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US Government Opens Powerful Tool for Public Use to Combat Cybercrime

Monreal IT Apr 25, 2024 3:21:35 PM
Power to the People Sign in front of an out-of-focus crowd next to a cybersecurity icon

Seemingly out of exhaustion, the United States’ Cybersecurity & Infrastructure Security Agency (CISA) has taken a sizeable step in a fresh direction. The cybersecurity community long ago identified that the only way to effectively combat nation-state cybercrime against the US and its companies is by equipping the end user. For years this meant implementing Security Awareness Training, phishing simulations, and general caution when using technology. With this new announcement, we’re witnessing an elevation of the responsibility placed on non-technical folks who enjoy and leverage technology every day.

What gives? Why now?

By enabling the public to report malware from the wild directly to CISA, and by automating the analysis of each submission, the US looks to be taking the pervasive existential threat that is cyber espionage by nation-state actors more seriously. The government is saying “Look, we can’t see everything, so we need your help. The architecture of the existing threat detection fabric isn’t conducive to rapidly identifying and suppressing new threats.”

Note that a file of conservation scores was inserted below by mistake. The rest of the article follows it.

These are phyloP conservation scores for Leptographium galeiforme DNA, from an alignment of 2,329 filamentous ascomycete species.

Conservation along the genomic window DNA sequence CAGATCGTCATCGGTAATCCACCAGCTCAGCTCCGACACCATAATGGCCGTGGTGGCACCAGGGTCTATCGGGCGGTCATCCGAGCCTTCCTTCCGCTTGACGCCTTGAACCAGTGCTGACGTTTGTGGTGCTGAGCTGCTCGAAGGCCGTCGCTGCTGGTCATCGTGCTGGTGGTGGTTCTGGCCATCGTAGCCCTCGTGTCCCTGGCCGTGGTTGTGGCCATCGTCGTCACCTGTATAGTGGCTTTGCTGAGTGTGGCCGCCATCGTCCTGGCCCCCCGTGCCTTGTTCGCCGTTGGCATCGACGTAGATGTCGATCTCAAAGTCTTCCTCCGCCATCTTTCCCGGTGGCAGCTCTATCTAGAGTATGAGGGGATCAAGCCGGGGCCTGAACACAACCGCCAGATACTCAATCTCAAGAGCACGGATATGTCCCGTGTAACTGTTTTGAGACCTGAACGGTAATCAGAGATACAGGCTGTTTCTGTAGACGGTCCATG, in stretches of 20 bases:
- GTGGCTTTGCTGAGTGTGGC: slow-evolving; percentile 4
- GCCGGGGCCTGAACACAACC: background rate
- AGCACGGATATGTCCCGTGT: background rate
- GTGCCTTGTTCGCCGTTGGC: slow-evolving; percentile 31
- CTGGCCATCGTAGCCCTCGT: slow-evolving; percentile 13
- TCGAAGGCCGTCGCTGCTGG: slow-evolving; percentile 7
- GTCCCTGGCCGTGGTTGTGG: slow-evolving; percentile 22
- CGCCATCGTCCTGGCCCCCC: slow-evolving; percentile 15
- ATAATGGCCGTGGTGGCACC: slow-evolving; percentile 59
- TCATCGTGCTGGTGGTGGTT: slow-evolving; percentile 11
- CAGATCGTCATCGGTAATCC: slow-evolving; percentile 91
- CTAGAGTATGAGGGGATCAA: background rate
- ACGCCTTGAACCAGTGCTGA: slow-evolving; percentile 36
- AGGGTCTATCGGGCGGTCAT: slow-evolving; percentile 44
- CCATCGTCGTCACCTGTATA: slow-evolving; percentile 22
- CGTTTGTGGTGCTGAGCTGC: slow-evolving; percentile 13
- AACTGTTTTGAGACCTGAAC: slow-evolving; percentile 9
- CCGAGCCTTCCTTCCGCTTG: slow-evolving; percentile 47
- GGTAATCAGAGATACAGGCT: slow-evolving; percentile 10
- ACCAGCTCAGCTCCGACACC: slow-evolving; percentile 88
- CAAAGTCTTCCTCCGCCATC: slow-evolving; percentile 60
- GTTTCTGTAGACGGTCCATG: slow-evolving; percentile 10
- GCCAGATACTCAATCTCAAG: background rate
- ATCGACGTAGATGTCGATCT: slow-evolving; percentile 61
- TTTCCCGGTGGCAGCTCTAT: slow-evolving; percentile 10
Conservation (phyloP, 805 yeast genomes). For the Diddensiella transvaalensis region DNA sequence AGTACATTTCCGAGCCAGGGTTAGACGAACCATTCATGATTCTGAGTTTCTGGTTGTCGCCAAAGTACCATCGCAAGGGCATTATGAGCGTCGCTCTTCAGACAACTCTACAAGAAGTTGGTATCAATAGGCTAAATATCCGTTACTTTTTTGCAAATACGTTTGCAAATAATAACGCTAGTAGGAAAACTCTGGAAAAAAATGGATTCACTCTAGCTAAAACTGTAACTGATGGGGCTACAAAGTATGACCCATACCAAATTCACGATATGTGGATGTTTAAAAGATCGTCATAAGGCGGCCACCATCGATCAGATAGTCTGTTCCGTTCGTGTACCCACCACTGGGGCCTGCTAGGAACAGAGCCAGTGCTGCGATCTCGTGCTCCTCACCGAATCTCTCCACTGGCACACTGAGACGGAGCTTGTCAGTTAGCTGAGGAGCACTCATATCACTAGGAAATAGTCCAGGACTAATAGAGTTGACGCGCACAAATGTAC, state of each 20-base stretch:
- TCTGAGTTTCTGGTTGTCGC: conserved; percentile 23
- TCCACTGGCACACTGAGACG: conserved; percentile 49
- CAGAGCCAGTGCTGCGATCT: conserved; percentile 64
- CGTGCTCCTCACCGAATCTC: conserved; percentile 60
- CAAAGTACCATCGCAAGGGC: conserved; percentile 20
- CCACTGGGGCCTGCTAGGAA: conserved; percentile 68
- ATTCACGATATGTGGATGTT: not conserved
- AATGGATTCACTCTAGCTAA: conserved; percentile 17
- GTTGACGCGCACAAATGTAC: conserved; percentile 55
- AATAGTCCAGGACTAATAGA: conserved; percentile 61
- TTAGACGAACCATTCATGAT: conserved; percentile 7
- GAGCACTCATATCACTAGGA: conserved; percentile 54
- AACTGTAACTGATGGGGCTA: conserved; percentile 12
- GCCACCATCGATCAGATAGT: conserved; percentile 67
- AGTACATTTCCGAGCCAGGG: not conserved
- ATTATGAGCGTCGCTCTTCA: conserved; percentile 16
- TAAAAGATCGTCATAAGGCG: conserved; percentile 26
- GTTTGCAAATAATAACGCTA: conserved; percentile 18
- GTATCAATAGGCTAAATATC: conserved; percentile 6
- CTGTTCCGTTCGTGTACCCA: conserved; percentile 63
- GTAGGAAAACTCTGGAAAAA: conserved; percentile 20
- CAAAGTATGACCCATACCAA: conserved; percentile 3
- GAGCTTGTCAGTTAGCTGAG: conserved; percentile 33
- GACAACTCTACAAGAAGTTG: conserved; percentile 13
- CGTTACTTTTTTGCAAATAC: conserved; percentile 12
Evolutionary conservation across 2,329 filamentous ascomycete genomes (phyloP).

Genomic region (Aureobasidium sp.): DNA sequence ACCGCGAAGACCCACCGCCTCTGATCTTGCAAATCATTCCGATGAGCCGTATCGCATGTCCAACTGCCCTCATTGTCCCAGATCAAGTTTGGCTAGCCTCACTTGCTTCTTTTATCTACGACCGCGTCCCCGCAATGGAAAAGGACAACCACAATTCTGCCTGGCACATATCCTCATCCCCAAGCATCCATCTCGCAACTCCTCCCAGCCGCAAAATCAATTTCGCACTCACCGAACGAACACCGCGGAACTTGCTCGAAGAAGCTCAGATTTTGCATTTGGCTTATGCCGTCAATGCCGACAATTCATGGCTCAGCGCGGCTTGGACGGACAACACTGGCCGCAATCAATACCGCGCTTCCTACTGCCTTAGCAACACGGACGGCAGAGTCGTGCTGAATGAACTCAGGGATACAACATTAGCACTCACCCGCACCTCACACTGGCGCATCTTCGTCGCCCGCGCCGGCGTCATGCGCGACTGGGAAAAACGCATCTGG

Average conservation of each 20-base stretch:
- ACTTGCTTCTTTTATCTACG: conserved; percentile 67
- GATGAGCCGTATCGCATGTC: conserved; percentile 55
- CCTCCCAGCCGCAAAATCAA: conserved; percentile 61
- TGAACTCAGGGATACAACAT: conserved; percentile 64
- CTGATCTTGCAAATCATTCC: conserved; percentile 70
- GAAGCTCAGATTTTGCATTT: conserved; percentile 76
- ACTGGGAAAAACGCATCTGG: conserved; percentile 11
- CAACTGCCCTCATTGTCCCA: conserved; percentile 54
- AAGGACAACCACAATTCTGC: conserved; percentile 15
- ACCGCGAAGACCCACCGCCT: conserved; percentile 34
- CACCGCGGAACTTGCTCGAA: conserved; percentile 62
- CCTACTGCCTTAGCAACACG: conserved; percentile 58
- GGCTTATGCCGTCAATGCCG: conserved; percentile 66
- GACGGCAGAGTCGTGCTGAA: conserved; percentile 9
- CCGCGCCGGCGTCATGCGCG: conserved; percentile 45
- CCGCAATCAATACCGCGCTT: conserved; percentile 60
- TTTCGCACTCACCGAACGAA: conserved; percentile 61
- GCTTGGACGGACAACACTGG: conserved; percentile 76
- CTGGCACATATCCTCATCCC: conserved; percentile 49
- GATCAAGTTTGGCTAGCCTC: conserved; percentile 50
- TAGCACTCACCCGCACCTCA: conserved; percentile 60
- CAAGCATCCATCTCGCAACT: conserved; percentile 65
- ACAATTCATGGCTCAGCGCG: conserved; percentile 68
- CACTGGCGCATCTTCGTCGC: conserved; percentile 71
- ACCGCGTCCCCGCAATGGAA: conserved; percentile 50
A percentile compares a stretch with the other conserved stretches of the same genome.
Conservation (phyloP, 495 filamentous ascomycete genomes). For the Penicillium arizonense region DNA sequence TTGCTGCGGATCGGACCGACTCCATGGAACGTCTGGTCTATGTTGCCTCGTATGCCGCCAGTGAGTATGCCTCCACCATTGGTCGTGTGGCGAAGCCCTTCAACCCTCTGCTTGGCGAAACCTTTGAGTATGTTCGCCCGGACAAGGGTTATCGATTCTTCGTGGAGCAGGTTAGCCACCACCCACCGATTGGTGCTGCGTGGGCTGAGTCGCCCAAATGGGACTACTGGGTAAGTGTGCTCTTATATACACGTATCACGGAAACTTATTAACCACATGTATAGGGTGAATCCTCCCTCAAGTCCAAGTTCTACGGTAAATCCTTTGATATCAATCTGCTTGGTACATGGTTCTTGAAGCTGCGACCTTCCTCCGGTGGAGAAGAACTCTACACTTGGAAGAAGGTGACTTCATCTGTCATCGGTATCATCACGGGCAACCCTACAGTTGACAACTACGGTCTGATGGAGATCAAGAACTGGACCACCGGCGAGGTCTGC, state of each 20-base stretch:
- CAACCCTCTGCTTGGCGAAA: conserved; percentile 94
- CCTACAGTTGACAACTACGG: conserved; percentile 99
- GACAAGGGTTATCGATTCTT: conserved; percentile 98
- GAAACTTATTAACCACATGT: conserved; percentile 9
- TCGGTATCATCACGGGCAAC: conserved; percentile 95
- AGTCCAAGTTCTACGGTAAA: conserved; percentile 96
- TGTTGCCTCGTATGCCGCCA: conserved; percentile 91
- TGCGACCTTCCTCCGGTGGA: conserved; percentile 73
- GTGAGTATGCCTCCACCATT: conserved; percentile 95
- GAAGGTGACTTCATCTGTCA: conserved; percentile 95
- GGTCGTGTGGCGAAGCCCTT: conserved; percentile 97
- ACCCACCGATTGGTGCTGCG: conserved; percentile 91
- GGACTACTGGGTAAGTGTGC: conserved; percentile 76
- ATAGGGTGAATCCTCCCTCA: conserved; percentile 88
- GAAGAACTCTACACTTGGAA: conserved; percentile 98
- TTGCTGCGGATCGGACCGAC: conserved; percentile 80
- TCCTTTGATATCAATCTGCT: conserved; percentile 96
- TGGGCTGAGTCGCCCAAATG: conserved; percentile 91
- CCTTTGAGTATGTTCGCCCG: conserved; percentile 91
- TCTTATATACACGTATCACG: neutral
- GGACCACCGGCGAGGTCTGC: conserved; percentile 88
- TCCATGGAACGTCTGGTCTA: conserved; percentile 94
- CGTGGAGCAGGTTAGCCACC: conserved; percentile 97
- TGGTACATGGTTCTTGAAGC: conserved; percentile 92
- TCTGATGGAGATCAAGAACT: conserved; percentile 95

This is sure to catalyze the already increasing effectiveness of Endpoint Detection and Response (EDR) “blankets” which more and more organizations are adopting to combat ransomware and other cyberattacks.

Built Different

The submission of threat data directly to CISA facilitates a more rapid response with wider-ranging containment capabilities. The official CISA post on the topic states the following:

“Timely, actionable intelligence on malware, such as how it works and what it is designed to do, is crucial to network defenders conducting potential cyber incident response and/or threat hunts. Malware Next-Gen provides advanced and reliable malware analysis on a scalable platform, capable of meeting the increasing demands of future workloads.”

Traditionally, these databases have been created and maintained by cybersecurity firms. This restructuring on the government’s part to replicate this effective strategy bodes well for all US citizens’ future safety online.

Try it out!

Anyone can use this system to report malware, and you can even submit anonymously if you prefer. The more data CISA analyzes, the safer the internet is for everyone. If you or someone you know believes they’ve discovered malware in the wild, do us all a favor and tattle!